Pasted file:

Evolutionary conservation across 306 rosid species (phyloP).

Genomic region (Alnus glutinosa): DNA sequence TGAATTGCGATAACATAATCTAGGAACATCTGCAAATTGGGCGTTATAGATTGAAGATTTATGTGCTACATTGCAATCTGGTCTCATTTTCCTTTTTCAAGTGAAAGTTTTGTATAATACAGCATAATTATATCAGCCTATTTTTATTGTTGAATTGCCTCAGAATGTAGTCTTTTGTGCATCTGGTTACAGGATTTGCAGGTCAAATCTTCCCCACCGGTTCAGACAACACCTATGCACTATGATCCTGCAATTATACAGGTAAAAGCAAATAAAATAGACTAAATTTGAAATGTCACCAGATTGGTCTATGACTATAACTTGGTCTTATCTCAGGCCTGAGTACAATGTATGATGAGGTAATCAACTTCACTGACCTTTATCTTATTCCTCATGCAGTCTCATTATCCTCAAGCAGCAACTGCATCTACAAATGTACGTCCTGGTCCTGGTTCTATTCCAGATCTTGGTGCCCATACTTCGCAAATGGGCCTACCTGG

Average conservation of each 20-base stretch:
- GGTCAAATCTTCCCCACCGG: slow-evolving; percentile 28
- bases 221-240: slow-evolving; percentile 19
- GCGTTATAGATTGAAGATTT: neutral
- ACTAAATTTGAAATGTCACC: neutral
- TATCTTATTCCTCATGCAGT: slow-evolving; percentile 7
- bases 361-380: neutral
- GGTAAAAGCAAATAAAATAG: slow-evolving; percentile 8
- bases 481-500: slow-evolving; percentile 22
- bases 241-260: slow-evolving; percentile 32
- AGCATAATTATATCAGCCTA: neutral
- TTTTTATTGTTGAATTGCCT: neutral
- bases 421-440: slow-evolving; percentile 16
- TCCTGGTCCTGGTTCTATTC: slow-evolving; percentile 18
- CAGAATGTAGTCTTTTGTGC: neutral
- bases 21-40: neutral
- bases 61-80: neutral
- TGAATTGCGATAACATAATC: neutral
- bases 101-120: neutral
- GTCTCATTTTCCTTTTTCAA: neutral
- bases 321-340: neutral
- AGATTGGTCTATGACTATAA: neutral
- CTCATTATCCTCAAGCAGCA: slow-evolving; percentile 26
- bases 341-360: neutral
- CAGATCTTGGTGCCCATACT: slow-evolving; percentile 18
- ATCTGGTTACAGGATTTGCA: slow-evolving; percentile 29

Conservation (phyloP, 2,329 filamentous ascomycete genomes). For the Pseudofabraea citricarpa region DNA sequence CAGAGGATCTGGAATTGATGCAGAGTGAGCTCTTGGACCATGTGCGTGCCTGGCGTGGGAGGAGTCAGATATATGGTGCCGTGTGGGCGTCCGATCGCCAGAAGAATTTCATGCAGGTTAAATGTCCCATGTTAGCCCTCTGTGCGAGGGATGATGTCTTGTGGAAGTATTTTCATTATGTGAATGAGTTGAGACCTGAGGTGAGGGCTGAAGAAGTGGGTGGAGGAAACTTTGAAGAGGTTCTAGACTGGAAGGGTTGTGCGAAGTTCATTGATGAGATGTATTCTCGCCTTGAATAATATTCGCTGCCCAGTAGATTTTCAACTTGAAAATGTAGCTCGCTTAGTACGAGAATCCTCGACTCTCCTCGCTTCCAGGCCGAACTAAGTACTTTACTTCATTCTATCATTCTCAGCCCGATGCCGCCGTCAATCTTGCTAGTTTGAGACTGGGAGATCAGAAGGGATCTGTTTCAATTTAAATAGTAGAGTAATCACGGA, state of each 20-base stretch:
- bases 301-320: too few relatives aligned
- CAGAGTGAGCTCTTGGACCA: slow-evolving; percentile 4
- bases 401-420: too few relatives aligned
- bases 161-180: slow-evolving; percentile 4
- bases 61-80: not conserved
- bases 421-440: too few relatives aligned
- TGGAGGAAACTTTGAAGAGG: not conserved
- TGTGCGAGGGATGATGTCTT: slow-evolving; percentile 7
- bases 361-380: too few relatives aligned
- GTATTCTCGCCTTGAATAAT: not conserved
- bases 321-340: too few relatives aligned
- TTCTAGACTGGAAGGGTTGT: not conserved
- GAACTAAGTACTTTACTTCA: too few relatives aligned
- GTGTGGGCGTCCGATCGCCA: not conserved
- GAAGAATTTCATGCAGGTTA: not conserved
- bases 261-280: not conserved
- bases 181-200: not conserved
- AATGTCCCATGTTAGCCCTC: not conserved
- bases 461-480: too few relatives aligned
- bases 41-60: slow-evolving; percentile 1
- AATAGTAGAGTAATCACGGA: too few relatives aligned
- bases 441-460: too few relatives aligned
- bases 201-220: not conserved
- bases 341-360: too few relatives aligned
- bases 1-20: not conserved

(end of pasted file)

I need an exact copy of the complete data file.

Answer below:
Evolutionary conservation across 306 rosid species (phyloP).

Genomic region (Alnus glutinosa): DNA sequence TGAATTGCGATAACATAATCTAGGAACATCTGCAAATTGGGCGTTATAGATTGAAGATTTATGTGCTACATTGCAATCTGGTCTCATTTTCCTTTTTCAAGTGAAAGTTTTGTATAATACAGCATAATTATATCAGCCTATTTTTATTGTTGAATTGCCTCAGAATGTAGTCTTTTGTGCATCTGGTTACAGGATTTGCAGGTCAAATCTTCCCCACCGGTTCAGACAACACCTATGCACTATGATCCTGCAATTATACAGGTAAAAGCAAATAAAATAGACTAAATTTGAAATGTCACCAGATTGGTCTATGACTATAACTTGGTCTTATCTCAGGCCTGAGTACAATGTATGATGAGGTAATCAACTTCACTGACCTTTATCTTATTCCTCATGCAGTCTCATTATCCTCAAGCAGCAACTGCATCTACAAATGTACGTCCTGGTCCTGGTTCTATTCCAGATCTTGGTGCCCATACTTCGCAAATGGGCCTACCTGG

Average conservation of each 20-base stretch:
- GGTCAAATCTTCCCCACCGG: slow-evolving; percentile 28
- bases 221-240: slow-evolving; percentile 19
- GCGTTATAGATTGAAGATTT: neutral
- ACTAAATTTGAAATGTCACC: neutral
- TATCTTATTCCTCATGCAGT: slow-evolving; percentile 7
- bases 361-380: neutral
- GGTAAAAGCAAATAAAATAG: slow-evolving; percentile 8
- bases 481-500: slow-evolving; percentile 22
- bases 241-260: slow-evolving; percentile 32
- AGCATAATTATATCAGCCTA: neutral
- TTTTTATTGTTGAATTGCCT: neutral
- bases 421-440: slow-evolving; percentile 16
- TCCTGGTCCTGGTTCTATTC: slow-evolving; percentile 18
- CAGAATGTAGTCTTTTGTGC: neutral
- bases 21-40: neutral
- bases 61-80: neutral
- TGAATTGCGATAACATAATC: neutral
- bases 101-120: neutral
- GTCTCATTTTCCTTTTTCAA: neutral
- bases 321-340: neutral
- AGATTGGTCTATGACTATAA: neutral
- CTCATTATCCTCAAGCAGCA: slow-evolving; percentile 26
- bases 341-360: neutral
- CAGATCTTGGTGCCCATACT: slow-evolving; percentile 18
- ATCTGGTTACAGGATTTGCA: slow-evolving; percentile 29

Conservation (phyloP, 2,329 filamentous ascomycete genomes). For the Pseudofabraea citricarpa region DNA sequence CAGAGGATCTGGAATTGATGCAGAGTGAGCTCTTGGACCATGTGCGTGCCTGGCGTGGGAGGAGTCAGATATATGGTGCCGTGTGGGCGTCCGATCGCCAGAAGAATTTCATGCAGGTTAAATGTCCCATGTTAGCCCTCTGTGCGAGGGATGATGTCTTGTGGAAGTATTTTCATTATGTGAATGAGTTGAGACCTGAGGTGAGGGCTGAAGAAGTGGGTGGAGGAAACTTTGAAGAGGTTCTAGACTGGAAGGGTTGTGCGAAGTTCATTGATGAGATGTATTCTCGCCTTGAATAATATTCGCTGCCCAGTAGATTTTCAACTTGAAAATGTAGCTCGCTTAGTACGAGAATCCTCGACTCTCCTCGCTTCCAGGCCGAACTAAGTACTTTACTTCATTCTATCATTCTCAGCCCGATGCCGCCGTCAATCTTGCTAGTTTGAGACTGGGAGATCAGAAGGGATCTGTTTCAATTTAAATAGTAGAGTAATCACGGA, state of each 20-base stretch:
- bases 301-320: too few relatives aligned
- CAGAGTGAGCTCTTGGACCA: slow-evolving; percentile 4
- bases 401-420: too few relatives aligned
- bases 161-180: slow-evolving; percentile 4
- bases 61-80: not conserved
- bases 421-440: too few relatives aligned
- TGGAGGAAACTTTGAAGAGG: not conserved
- TGTGCGAGGGATGATGTCTT: slow-evolving; percentile 7
- bases 361-380: too few relatives aligned
- GTATTCTCGCCTTGAATAAT: not conserved
- bases 321-340: too few relatives aligned
- TTCTAGACTGGAAGGGTTGT: not conserved
- GAACTAAGTACTTTACTTCA: too few relatives aligned
- GTGTGGGCGTCCGATCGCCA: not conserved
- GAAGAATTTCATGCAGGTTA: not conserved
- bases 261-280: not conserved
- bases 181-200: not conserved
- AATGTCCCATGTTAGCCCTC: not conserved
- bases 461-480: too few relatives aligned
- bases 41-60: slow-evolving; percentile 1
- AATAGTAGAGTAATCACGGA: too few relatives aligned
- bases 441-460: too few relatives aligned
- bases 201-220: not conserved
- bases 341-360: too few relatives aligned
- bases 1-20: not conserved